The Dominate Issue


Almost every time I meet up with a new client I hear some form of these words "my dog is trying to dominate me." There are books by people who can write much better than me and scientific studies conducted by people smarter that me but I am going to put my two cents in about this issue.

First let us explore what the word "dominate" means: the definition is "occupying or being in a commanding or elevated position." So when someone is dominate over you they are your boss. Your boss controls when you come to work, what you wear, when you eat and so on. Now at work does your boss have to hold you down on the ground when you do not do what he wants you to? I hope not. If you do not do what he wants you to a good boss will find out why you are not doing it and then try to work with you to solve the problem.

Next connecting it to the dogs. In the human to dog relationship the human is the boss 100% you decide when to feed her or walk her or let her out of her crate. You control her every minute. So guess what? you are already her boss. Now why does she do things like jump on you or pull the leash? why does a child have a tantrum when you tell them they cannot have that toy? Normally because having a tantrum in the past got them the toy. So when your dog jumps they get the attention they want (even if it negative attention). When they pull they get somewhere faster then if they don't pull. It is truly as simple as that. There is nothing else in their minds that is saying "if I pull on my owner I will be the leader and get to decide where I go and when I eat."

In fact most of the time there is nothing else in their minds then "gotta smell that smell" or "yay people!" Part of a good training program is impulse control. You want to get them to think before they act. Before they do anything (go out the door, get dinner, greet a person/dog) you want them to think first and even check in with you before they do it. So you teach them before you say hi you have to sit then the impulse to jump is reduced because they are thinking about what they should be doing instead. Just like when you are teaching your child to be polite and say "please" so they are not demanding a cookie.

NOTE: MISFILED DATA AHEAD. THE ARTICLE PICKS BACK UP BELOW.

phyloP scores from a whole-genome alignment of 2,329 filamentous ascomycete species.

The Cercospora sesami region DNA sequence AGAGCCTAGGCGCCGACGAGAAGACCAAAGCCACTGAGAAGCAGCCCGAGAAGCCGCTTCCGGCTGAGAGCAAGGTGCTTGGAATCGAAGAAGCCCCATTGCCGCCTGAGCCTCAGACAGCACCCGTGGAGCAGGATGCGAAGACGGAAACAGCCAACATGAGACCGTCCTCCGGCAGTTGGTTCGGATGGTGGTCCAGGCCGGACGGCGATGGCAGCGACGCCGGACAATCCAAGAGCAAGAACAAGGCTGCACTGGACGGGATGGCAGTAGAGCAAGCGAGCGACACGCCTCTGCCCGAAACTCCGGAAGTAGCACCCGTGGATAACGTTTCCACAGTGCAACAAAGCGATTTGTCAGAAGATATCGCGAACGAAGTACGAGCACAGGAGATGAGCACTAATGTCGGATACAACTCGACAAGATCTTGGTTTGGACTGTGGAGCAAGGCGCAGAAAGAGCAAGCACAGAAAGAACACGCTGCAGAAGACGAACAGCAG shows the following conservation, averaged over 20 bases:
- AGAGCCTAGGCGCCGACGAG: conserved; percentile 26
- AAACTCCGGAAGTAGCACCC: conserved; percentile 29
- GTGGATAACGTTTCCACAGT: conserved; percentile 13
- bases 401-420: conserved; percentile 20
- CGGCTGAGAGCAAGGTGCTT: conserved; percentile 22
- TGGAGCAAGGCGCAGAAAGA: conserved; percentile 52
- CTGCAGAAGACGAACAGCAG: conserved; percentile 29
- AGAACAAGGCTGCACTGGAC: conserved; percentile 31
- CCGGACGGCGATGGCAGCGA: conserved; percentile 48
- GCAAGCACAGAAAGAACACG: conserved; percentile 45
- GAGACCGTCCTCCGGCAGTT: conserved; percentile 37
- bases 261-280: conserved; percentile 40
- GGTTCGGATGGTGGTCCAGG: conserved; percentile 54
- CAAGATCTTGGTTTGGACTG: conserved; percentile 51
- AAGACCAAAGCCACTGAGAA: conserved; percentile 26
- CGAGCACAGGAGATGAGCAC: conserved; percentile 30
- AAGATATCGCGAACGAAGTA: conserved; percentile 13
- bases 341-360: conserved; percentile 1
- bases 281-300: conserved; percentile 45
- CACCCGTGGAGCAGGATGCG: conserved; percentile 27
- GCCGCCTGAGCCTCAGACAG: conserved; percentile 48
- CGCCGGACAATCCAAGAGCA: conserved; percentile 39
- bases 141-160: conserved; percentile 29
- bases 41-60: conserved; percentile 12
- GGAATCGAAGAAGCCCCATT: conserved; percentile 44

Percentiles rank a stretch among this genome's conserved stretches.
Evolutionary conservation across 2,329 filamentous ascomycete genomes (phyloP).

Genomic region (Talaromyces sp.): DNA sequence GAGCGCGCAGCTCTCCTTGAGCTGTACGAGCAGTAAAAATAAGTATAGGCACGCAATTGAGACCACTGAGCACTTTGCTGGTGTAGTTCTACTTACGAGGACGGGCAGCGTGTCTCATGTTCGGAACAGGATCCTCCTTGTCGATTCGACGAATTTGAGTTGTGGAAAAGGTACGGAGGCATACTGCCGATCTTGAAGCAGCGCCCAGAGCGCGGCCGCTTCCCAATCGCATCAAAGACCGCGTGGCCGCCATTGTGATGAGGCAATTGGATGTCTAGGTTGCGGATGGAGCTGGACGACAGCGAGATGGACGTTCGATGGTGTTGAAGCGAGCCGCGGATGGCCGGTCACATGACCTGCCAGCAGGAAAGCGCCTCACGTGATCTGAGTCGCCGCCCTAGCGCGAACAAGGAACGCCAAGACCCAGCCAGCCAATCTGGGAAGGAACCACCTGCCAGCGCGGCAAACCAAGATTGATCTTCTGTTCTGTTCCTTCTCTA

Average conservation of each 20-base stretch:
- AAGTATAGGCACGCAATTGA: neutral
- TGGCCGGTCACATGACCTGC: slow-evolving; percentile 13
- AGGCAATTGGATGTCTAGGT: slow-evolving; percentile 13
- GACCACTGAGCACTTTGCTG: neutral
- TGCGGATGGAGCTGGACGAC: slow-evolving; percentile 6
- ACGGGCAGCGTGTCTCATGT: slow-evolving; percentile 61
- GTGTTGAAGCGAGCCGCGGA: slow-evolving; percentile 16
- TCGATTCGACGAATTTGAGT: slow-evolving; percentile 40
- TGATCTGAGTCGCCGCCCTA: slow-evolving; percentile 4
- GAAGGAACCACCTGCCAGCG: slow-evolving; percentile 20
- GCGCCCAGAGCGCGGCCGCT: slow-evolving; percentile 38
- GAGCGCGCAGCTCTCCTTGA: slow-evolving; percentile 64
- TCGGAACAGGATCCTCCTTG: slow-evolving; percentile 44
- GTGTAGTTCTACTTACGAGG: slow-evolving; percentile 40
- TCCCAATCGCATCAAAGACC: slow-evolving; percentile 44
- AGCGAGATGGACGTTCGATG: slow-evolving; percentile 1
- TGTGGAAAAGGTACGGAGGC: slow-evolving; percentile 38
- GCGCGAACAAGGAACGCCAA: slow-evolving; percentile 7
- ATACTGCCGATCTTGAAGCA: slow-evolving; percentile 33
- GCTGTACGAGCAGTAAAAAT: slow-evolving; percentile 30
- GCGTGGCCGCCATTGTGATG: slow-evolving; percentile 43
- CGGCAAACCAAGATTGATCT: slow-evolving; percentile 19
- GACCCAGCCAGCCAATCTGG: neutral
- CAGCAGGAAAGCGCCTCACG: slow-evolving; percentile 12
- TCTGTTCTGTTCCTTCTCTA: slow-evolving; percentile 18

"But that is how the wolves do it!" you may say. This is a good point there has been studies on wolves that show that in some wolf packs dominate rolls do happen. There is a problem with these studies though, they were done on captive wolves. Similar studies have been done with wolves in the wild and the results are very different. Here is why: family and freedom. Wolves in captivity are normally different individuals put together and unless they are raised by mom and dad from puppyhood (which often they are not) it is like moving into a house with roommates there is almost always arguments when changing the house dynamic.

In the wild wolves are found in family groups (similar to ours) Mom, Dad and children with the occasional elder or adopted child. Similar to our households, Mom and Dad decide what the pack will do each day, and although they do discipline unruly pups, they very rarely roll them on their backs. It is normally nothing more than a pinch. If the pup doesn't like their rules the pup is normally allowed to leave (which they can't really do in captivity.) Last kicker with this point: dogs are not wolves. Dogs are as much wolves as a monkey is a chimp or a finch is an eagle. Although they are close to each other genetically they have been removed for a very long time and have been bred to work and live with humans.

The last point I want to make is I am not a dog and it is highly likely you are not either. I cannot ask a dog why he does what he did. Dogs make terrible philosophers. So the possibility that it may just be dominance (which it isn't) there is no way to know for sure. So it is better to think of the behavior you want to change as the behavior you want to change and try to guess what your dog is thinking when they do it.

Let me repeat that: Think of it as a behavior they needs to be changed rather then trying to define it as something else.

Thank you and good day

(To find out more read: Animals in Translation and Animals Make us Human by Temple Grandin it where I got my info and she even has studies cited)


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